In a new initiative aimed at boosting SMB sales, IBM and SAP have partnered on Project Kobi to speed up the implementation of SAP's ERP All-in-One on IBM's System i servers.
Craig Zieseniss, System i brand manager at IBM SA, says Project Kobi cuts down All-in-One implementation time from weeks to literally hours.
"SAP is viewed by a large sector of the SMB market as hard to implement, expensive and complex," Zieseniss says. "However, IBM and SAP believe this perception is inaccurate and based on SAP's strength and reputation in providing solutions for immenseley complex enterprise environments.
"It was decided that System i was the optimal hardware platform given the consistency of the software and middleware stack across all the models of these servers," he says. "That made it realistic to create standard, pre-configured images of SAP software which could be rolled out on servers according to the needs of individual customers.
"Pre-loaded infrastructure ensures quick and safe implementation without unexpected disruptions," Zieseniss says. "With the SAP applications ready to get to work in a matter of hours, a fast return on investment and fast imp[lementation at minimal cost and risk can reduce the overall project cost of SAP implementation on System i."
Derek Kudsee, channel executive at SAP, says Project Kobi "absolutely supports" the organisation's stated goal of securing 100 000 customers by 2010 – a SAP initiative that hinges on the SMB market.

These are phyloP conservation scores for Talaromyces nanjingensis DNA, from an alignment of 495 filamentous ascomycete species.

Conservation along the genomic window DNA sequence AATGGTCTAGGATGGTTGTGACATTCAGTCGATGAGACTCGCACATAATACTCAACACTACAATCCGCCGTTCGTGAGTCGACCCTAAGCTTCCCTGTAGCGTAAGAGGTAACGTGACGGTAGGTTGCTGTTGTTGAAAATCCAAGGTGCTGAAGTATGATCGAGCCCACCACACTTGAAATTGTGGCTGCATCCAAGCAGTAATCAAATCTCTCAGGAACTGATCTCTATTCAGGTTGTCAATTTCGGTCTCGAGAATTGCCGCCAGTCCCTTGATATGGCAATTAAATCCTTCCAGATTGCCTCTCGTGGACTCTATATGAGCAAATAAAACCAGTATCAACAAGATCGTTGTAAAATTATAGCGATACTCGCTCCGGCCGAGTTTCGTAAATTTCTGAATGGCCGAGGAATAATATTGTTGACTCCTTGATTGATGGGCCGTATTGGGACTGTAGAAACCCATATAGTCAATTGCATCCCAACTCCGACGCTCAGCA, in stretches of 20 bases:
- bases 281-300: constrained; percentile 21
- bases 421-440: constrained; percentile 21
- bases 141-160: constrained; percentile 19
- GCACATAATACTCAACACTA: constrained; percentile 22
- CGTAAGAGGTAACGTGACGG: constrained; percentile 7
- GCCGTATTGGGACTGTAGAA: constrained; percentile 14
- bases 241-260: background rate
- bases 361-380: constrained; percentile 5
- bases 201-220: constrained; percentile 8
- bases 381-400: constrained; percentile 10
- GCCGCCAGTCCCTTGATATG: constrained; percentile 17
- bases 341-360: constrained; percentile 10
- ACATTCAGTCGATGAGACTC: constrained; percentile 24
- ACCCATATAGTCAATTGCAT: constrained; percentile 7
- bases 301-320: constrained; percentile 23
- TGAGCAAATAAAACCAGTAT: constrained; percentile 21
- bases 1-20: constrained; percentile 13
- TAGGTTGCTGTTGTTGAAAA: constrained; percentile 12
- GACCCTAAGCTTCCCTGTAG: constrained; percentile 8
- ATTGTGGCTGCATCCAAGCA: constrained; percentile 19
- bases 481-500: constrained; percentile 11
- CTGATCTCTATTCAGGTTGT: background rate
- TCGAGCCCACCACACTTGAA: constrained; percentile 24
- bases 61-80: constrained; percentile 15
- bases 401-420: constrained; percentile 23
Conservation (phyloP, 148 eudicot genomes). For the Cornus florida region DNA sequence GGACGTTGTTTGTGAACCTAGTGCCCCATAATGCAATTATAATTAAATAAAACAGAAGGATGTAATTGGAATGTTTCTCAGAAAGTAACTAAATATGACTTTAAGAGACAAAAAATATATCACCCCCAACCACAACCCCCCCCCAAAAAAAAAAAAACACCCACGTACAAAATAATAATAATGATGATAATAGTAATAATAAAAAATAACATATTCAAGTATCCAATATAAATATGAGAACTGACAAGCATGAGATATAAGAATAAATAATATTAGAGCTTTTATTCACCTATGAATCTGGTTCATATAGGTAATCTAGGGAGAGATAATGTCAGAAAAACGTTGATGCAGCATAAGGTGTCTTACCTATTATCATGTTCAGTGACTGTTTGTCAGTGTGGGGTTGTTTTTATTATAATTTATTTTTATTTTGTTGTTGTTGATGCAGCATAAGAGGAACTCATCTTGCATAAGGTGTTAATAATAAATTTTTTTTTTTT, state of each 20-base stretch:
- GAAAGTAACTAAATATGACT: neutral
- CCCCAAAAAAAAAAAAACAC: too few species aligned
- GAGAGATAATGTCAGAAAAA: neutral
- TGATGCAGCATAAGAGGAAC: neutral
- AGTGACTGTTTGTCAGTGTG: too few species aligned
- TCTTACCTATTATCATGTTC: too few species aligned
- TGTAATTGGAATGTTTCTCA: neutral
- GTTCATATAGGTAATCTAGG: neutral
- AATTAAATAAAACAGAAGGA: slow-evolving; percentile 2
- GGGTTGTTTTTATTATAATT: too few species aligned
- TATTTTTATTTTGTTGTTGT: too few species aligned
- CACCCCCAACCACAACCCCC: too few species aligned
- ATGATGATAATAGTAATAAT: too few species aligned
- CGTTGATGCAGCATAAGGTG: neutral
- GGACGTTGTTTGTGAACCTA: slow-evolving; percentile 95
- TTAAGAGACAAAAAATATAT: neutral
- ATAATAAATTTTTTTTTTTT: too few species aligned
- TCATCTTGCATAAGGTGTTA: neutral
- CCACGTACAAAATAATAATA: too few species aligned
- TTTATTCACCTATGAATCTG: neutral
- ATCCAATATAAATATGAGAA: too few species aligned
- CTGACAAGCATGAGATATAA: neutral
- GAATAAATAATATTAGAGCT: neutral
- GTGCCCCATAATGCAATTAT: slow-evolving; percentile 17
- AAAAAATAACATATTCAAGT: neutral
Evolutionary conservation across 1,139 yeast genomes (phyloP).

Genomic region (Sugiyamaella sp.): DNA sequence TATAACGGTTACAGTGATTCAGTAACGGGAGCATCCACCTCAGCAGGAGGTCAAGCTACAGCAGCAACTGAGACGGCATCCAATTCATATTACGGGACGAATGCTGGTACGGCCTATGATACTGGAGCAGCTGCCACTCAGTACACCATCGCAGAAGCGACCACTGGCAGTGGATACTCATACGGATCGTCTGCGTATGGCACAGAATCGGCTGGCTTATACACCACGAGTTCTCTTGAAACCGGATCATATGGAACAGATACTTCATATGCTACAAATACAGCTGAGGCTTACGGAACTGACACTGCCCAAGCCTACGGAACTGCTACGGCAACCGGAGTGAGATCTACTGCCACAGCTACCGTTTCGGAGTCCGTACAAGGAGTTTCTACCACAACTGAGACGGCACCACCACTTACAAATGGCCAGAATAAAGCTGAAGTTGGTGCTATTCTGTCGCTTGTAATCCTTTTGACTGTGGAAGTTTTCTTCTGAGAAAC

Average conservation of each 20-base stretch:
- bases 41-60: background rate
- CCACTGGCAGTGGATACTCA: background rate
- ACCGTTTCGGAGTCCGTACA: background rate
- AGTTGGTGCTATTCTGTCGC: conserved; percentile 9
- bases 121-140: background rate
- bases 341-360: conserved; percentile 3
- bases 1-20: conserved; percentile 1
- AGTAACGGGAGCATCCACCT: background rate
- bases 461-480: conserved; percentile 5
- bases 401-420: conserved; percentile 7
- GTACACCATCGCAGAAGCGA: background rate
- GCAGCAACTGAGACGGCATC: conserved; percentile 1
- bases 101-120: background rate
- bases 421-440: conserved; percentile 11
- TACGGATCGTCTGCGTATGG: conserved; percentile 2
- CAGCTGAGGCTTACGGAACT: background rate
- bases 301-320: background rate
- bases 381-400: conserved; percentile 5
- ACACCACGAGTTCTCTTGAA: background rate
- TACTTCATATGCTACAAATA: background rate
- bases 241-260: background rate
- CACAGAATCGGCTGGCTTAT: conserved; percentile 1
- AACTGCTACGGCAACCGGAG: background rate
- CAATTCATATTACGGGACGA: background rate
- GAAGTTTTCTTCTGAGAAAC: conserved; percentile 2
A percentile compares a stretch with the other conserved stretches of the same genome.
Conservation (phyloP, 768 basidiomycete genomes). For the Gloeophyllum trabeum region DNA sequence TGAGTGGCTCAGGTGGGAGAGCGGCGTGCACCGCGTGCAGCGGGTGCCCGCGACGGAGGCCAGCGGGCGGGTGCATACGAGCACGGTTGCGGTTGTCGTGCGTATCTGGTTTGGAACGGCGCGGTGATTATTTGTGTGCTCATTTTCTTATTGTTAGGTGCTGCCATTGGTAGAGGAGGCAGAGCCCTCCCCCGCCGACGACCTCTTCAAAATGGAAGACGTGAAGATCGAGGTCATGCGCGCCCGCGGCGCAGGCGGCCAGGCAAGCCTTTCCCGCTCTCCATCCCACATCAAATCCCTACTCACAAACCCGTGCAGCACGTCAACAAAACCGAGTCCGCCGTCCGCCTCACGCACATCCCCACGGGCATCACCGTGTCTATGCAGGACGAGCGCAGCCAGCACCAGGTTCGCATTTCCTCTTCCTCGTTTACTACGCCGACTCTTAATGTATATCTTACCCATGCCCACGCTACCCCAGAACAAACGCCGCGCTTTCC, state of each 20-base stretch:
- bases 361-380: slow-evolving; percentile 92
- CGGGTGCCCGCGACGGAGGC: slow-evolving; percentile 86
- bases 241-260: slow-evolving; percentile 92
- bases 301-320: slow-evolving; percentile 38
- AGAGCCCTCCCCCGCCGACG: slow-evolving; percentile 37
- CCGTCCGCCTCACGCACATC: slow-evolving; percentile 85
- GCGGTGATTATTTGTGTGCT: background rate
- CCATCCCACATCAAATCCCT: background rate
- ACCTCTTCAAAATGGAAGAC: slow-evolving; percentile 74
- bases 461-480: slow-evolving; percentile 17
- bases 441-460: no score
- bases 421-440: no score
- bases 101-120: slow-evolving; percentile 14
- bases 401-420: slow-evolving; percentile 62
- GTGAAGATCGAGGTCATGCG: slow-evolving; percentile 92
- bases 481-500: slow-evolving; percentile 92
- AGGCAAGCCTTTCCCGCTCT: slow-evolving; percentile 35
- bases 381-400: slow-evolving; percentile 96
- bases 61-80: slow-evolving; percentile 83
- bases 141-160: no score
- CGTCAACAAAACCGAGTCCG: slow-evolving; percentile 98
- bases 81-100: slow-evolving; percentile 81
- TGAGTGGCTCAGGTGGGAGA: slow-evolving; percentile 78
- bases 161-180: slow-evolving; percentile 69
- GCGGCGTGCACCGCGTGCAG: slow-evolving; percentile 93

"This is a very ambitious [goal] for a company coming out of the mainframe environment," Kudsee says. "And it is about us changing the our very nature as an organisation – partnering with partners like IBM to take on the volume market.
"The future of the volume market is not what we see today, so we are taking initiatives like Kobi and working with our VARs to drop in solutions at their customers," he adds. "If we look where IT is moving to, where the volume market is moving to, we need to understand appliance computing. It's like a washing machine – you put dirty laundry in, add detergent, and get clean laundry out. If you want to sell to 100 000 customers, you have to adopt this kind of model."
Frank Zimmer, from the International IBM SAP Competency Centre, says that while there are upwards of 3 000 SAP applications running on System i, IBM has not really reaped the benefits of this.
"We have been able to follow SAP's business trends, but we actually haven't increased market share," Zimmer says. "There really is huge market potential running SAP on System i, but how do we get there? It requires a game change. The sales cycles are too lengthy and too complicated and that is the reason for Kobi.
"The perception is that SAP solutions are too complex and only for large enterprises," Zimmer says. "Kobi is designed to overcome and address these issues."
Zimmer says that Kobi has simplified the implementation process of SAP on System i by reducing it from three or four weeks down to a matter, in most cases, of 17 hours. This, he says, has a number of benefits.
"VARs create a tape that is re-usable for multiple installations and restorable in one day," Zimmer says. "Saving on implementation time allows VARs to take on more volume; pre-defined, proven configurations reduce risk and ensure customer satisfaction; there is more flexibility, therefore more time to consult in other areas; and it provides access to new market segments – it opens doors to new accounts."
Adds Zieseniss: "We are working with resellers to provide complete offerings that include all the software, services, hardware, maintenance, support and finance for a three-year total cost of ownership package which is very attractive to SMB-type customers.
"We're making All-in-One offerings which are much more than just the ERP solution," he says. "In short, Project Kobi is awesome. I've had so much positive response from SAP and the SAP resellers as this is a solution which really addresses what customers are asking for."